Hammer House of Horror: "Witching Time" - *Plot:* *Composer David Winter stays up late scoring a horror film, one which stars his own beautiful wife, Mary. But while he works at their home in the...
Friday, January 20, 2012
Mark Morris, the monster movie marauder over at the always enjoyable site Exclamation Mark, tells us about his undying passion for the crackling classics of yore and his unforgettable encounter with a little girl vomiting pea soup...
The first time I witnessed the Gillman's ominous claw emerge from the murky depths of the Amazon and clutch at Julie Adams' delicate ankles I was hooked. Like a lot of kids of my generation, I was introduced to B-movie horror and science fiction films through a local “creature feature.” Each Friday night I would stay up late with my little brother (and sometimes my best friend, Tony) to watch rubber-suited monsters nab beautiful women, or alien beings attempt to blend in with Earthling society.
Those hours enraptured in front of the television with my brother and friend are some of my favorite childhood memories. I associate those days with forts assembled from sofa cushions and impromptu tents constructed from common blankets and kitchen chairs. Strange to think that in that idyllic childhood world I would willingly invite Dracula, the Frankenstein Monster, and an assortment of ghouls, creatures, and malevolent aliens. But I did. Lots of us did. It was a regular Monster Revolution.
At first, the classic Universal monsters were my primary interest. I both feared and empathized with creatures like the Wolf Man and the Frankenstein Monster. With a little age, the names of Christopher Lee and Peter Cushing came into my consciousness, and I fell in love with the more adult-oriented remakes by Hammer Films. In between, I watched any and all science fiction/horror films I could get my eyeballs on. I fell in love with Vincent Price and the works of William Castle. I cherished the schlock as much as the high art.
Something happened in 1973, though. I was eleven years old and a new horror film was making a big stir. The movie was The Exorcist, and it was being hailed as the most terrifying movie of all time. Being brought up in a Catholic family, my mother instantly stamped the picture, “OFF LIMITS.” However, the buzz about its horrifying premise, combined with its taboo status, only fueled my curiosity.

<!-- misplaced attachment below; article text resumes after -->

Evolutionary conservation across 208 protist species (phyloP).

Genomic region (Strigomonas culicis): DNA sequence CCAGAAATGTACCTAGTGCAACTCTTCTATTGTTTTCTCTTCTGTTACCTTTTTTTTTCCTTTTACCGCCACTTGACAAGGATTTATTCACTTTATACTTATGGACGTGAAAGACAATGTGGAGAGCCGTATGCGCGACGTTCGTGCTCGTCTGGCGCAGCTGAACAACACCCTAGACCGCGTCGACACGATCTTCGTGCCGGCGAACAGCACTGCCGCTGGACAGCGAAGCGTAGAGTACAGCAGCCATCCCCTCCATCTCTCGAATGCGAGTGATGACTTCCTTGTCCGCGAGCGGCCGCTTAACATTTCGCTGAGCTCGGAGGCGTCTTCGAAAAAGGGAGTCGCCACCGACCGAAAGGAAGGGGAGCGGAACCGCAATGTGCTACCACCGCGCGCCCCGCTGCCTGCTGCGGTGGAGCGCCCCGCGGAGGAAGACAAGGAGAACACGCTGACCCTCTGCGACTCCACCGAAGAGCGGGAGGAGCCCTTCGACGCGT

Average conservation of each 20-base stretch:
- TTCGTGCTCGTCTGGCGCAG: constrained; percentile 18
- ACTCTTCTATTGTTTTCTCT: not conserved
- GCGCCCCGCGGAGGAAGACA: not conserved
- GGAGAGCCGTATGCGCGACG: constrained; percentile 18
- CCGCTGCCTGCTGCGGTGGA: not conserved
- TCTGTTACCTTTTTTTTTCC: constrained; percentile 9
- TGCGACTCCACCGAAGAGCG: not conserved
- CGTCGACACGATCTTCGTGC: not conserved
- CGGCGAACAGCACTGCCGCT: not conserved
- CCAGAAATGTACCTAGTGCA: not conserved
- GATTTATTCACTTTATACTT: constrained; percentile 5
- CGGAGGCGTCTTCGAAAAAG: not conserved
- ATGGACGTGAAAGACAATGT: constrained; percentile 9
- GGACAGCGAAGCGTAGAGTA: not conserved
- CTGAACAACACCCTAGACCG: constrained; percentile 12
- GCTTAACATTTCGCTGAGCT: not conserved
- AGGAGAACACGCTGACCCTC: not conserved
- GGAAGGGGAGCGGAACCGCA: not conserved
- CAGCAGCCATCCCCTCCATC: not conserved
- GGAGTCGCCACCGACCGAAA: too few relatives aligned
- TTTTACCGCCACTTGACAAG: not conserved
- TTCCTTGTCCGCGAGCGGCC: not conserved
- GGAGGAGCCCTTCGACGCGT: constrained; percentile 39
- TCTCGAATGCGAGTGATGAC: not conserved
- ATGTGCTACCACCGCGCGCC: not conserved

That night, my brother-in-law drove me, my sister, and little brother to the drive-in to view the infamous film. My trusting mother believed we were all going to Herbie the Love Bug Rides Again, and before the night was over, I wished that we had. I spent most of the evening in the back seat with my eyes closed and ears covered. The transition from “Eeeek, a monster,” to “Your mother sucks cocks in hell,” was too much for me. I was absolutely traumatized. My brother, who had a front seat vantage point, fared even worse and had nightmares for months. All these years later, neither one of us have taken the time to watch The Exorcist again.
After The Exorcist, my beloved monsters seemed a lot tamer and friendlier, and that was fine by me. I came to appreciate Boris Karloff’s sentiment when he stated, “The films I have made were made for entertainment, maybe with the object of making the audience’s hair stand on end, but never to revolt people.” I decided revulsion was not my cup of tea, and I championed the horror flicks offered by my local horror host.
Of course, with a little more age, I came to enjoy a certain amount of revulsion in my horror. During my high school years I appreciated films like Halloween, The Howling, and An American Werewolf in London (I’ve always had a soft spot for werewolves). Still, my passion was for the creature features of my youth. Those movies had something of charm and poetry to them, and I still cherish their memories.
My site, Exclamation Mark, is an extension of those memories. I am not so much a critic as I am a person who simply enjoys spouting off about the movies that have made such an impact on my life. In my mind, my page is just as much a tribute page as it is a source for reviews. Although I'm still interested in horror films, I find that I go to fewer and fewer each year. My devotion remains to the vintage horror that thrilled my boyhood imagination. It’s not a taste that everyone shares, but those who do, understand my fervor.